Listeners licences for cellphone users?

via Listeners licences for cellphone users? | The Herald 14 November 2014 by Daniel Nemukuyu

Technological advancements have rendered sections of the Broadcasting Services Act requiring ZBC listeners to buy a receiver’s licence outmoded as that would mean mobile phones that receive radio or television signal must pay the national broadcaster for this, the Constitutional Court heard on Wednesday.

Advocate Ray Goba, who was challenging payment for ZBC listeners’ licences on behalf of Harare West legislator Ms Jessie Majome, said the laws had been overtaken by technological advancement and were now difficult to enforce.

Almost every adult Zimbabwean owns a cellphone that receives a ZBC radio signal, while others can watch television on some sophisticated gadgets other than radio and television sets. Police and ZBC agents are targeting radio and television sets in houses, lodges and cars, while leaving out those with cellphones and other sophisticated receivers.

Adv Goba said technically all cellphone users were committing an offence and that if the law enforcers were not being selective, they should arrest everyone in the country with such a gadget.

Responding to the argument, ZBC’s lawyer Mr Tazorora Musarurwa of Mambosasa Legal Practitioners, said the argument was flawed.

“I find the argument flawed because technology and the law have never moved hand in hand,” he said. “Technology moves faster and the issue complained of is more of a policy issue which should be left to policy-makers, legislators and others.”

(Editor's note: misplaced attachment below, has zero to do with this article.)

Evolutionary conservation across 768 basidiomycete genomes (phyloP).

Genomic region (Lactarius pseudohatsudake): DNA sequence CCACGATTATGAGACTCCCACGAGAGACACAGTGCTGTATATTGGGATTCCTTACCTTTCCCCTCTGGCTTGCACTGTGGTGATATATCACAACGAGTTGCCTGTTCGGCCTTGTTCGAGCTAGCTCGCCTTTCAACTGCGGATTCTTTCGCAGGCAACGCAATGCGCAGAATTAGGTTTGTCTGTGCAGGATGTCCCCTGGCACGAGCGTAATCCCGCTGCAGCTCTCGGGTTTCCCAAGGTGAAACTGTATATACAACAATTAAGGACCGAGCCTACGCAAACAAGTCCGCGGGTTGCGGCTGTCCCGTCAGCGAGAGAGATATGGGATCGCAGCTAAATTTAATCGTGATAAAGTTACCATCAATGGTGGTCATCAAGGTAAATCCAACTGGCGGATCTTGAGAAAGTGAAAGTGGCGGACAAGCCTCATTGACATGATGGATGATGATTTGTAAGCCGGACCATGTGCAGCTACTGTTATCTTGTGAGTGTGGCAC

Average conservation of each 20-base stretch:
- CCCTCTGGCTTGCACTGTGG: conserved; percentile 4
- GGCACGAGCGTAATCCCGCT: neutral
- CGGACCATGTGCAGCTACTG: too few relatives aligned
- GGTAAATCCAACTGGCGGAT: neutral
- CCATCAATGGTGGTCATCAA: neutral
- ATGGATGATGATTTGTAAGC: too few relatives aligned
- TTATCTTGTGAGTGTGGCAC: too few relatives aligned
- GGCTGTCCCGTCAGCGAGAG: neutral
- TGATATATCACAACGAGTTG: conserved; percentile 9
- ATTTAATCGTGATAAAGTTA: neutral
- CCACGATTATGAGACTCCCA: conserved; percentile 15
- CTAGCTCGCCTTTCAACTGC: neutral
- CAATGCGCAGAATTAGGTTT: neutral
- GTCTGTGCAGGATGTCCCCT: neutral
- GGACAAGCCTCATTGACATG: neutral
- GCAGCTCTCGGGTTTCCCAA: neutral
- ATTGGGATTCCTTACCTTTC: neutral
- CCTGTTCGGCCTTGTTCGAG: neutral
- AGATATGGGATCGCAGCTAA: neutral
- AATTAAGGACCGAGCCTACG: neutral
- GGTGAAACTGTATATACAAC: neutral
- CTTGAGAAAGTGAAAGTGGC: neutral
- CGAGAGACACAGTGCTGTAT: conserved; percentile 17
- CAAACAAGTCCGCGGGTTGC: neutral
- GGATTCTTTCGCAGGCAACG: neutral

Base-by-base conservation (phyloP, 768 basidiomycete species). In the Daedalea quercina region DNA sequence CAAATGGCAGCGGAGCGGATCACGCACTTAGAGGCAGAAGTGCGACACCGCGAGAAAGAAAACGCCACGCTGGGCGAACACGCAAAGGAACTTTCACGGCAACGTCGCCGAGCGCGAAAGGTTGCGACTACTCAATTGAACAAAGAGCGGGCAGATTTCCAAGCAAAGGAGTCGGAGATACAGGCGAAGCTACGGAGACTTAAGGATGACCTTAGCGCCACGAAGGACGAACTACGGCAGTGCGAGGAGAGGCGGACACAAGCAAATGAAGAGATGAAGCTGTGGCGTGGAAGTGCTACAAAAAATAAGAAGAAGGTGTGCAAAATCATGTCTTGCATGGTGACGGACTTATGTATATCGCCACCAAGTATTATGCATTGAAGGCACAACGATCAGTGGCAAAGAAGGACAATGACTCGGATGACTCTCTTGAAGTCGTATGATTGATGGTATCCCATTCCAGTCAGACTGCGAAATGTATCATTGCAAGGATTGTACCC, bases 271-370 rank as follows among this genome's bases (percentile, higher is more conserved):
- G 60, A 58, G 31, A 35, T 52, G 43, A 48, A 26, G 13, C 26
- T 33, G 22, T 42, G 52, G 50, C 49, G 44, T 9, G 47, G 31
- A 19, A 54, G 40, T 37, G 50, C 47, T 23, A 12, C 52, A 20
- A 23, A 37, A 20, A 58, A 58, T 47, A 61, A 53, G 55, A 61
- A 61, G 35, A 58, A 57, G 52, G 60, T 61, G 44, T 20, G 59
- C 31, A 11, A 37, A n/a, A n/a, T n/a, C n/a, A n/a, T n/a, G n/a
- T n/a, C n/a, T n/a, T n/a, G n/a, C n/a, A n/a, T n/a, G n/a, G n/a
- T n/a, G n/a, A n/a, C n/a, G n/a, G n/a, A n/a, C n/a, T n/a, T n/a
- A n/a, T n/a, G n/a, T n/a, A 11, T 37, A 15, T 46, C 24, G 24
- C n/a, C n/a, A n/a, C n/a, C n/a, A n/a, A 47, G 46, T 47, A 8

Adv Goba also argued that ZBC was biased and did not meet the qualities of a public broadcaster, hence it did not deserve to levy licence fees. He said a public broadcaster must be impartial and not align itself with any section of the community.

But Mr Musarurwa said Ms Majome was not challenging the constitutionality of the laws, but the conduct of ZBC, which made the case non-constitutional.

Deputy Chief Justice Luke Malaba, sitting with eight other judges, reserved judgement in the matter after hearing arguments from both lawyers.

Ms Majome is seeking to invalidate provisions of the broadcasting law that compel people to pay television and radio licences to ZBC.

She argued that instead of being a public broadcaster, ZBC was biased towards Zanu-PF and that it was not giving political parties equal coverage.


  • comment-avatar
    Bambazonke 6 years ago

    Ja ja let see the judges set a example bloody thieves

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    Doris 6 years ago

    Licenses for car radios, licenses for household listening devises, licenses for handheld walkie talkies, and now folks……..licenses for phones! No employment equals no taxes. How else are they going to get money in the coffers? Er, sorry….back pockets

  • comment-avatar

    Do not worry the end times for Zimbabwe are drawing nearer at a rapid rate!This is all crisis management ,which is just speeding up the demise of the country!The govt is desperate for money!But what they don’t realize is there is none left!They need to start thinking in a rational way as the world has changed globally!Stone age thinking is going to take us no where!

  • comment-avatar
    Timothy Nkomo 6 years ago

    Our country does not stop amazing.

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    Patriotic 6 years ago

    Seriously, receiving a signal does not mean one tune in and listen to the station. For God’s sake who is his/her sane mind would listen to ZBC or even watch ZTV? There are so many better options. Will never watch ZTV or listen to ZBC full stop. Theres ZiFM, Star FM so what the heck.